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Publication numberUS1795275 A
Publication typeGrant
Publication dateMar 3, 1931
Filing dateJan 18, 1926
Priority dateJan 18, 1926
Publication numberUS 1795275 A, US 1795275A, US-A-1795275, US1795275 A, US1795275A
InventorsBrogden Ernest M, Trowbridge Miles L
Original AssigneeBrogdex Co
Export CitationBiBTeX, EndNote, RefMan
External Links: USPTO, USPTO Assignment, Espacenet
Preparation of fresh fruit for market
US 1795275 A
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Description  (OCR text may contain errors)

March 3, 1931- E. M BROGDEN ET AL 1,795, 7

' PREPARATION OF FRESH FRUIT FOR MARKET Filed Jan. 18, 1926 w ""E $11M Patented Mar. 3, 1931 \UNITED STATES PATENT OFFICE ERNEST M. BROGDEN, OF SANTA MONICA, AND. MILES L. TROWBRIDGE, OF PALMS, CALIFORNIA, ASSIGNORS TO BROGDEX COMPANY, OF WINTER HAVEN, FLORIDA,

A CORPORATION OF FLORIDA PREPARATION OF FRESH FRUIT FOR MARKET Application filed-January 18, 1926. Serial No. 82,040.v

-ing decay or rot is prevented or inhibited either wholly or to such a substantial extent as greatly to. prolong the marketable life of the fruit; the complete treatment most desirably but not necessarily also including a step of providing the fruit with a very thin filmlike continuous coating of protectivematerial comprising a waxy substance, such as paraifin for example.

The greatest present utility of the lnvention is in the treatment of fresh citrus fruits such as those above mentioned. The invention is also applicable, however, to the treatment of apples and other fruits that are attacked by mold or other rot organisms.

Furthermore, the invention in its broader.

aspects extends to the treatment of vegetables, such as tomatoes or the like, that can be treated to advantage in accordance with the principles of the invention to be more fully hereinafter set forth, and accordingly the term fruit as herein employed is not to be understood as restricted to fruit in the narrow sense of this word but rather in a broad sense to include vegetables as well that are susceptible with advantage to treatment in accordance with the invention.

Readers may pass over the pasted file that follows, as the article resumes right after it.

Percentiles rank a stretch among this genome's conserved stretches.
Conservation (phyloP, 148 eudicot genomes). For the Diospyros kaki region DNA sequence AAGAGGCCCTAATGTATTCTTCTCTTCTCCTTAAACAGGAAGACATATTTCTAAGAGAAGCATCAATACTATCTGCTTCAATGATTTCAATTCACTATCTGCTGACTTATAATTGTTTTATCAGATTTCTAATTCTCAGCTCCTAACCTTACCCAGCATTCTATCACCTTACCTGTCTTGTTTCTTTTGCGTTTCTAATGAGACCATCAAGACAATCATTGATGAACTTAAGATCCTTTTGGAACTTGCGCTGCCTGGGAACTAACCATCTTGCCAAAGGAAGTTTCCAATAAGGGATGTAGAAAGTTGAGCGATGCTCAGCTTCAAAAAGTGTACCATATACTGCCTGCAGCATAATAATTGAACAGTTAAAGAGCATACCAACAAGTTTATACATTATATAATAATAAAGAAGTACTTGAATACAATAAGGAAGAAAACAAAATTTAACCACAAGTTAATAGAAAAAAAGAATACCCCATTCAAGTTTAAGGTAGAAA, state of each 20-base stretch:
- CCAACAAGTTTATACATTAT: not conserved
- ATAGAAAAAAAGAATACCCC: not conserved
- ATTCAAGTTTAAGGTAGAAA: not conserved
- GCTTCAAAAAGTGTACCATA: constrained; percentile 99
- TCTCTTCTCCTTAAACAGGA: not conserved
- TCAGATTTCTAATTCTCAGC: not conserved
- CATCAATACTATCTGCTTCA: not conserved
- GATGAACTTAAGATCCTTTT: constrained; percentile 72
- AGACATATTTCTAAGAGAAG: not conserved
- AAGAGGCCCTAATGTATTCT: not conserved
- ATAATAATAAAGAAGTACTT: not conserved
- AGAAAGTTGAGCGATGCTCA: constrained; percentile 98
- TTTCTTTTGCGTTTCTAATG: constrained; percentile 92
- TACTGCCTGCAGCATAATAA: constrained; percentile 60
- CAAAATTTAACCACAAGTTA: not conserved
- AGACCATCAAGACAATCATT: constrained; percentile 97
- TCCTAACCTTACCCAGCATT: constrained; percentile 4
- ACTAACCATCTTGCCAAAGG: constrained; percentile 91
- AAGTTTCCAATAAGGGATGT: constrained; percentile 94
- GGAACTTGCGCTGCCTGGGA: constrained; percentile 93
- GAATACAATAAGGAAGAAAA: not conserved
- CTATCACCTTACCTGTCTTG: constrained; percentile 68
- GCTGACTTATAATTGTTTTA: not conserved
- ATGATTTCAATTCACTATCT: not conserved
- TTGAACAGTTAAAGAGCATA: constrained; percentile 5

It is a well-known fact that in the ship-- ping and marketing of citrus fruits, for example, heavy losses occur through decay in the form of blue mold rot, stem-end rot, and other forms of rot to which oranges and the like are subject to a greater or less extent. Decav in commercial shipments of citrus fruits amounts very often to from 5 to 10 per cent, and in many instances it is'considerably higher, often running as much as 15 to 20 per cent if the fruit is weak as it 1s at certain seasons. Blue mold is responsible for the greater part of these decay losses. It is also well-known that until recently no practical solution of the problem of preventing or .expedient for transferring the loss shipper to the receiver.

rious forms of rot including those herein.-

dling of the fruit in picking and packing, in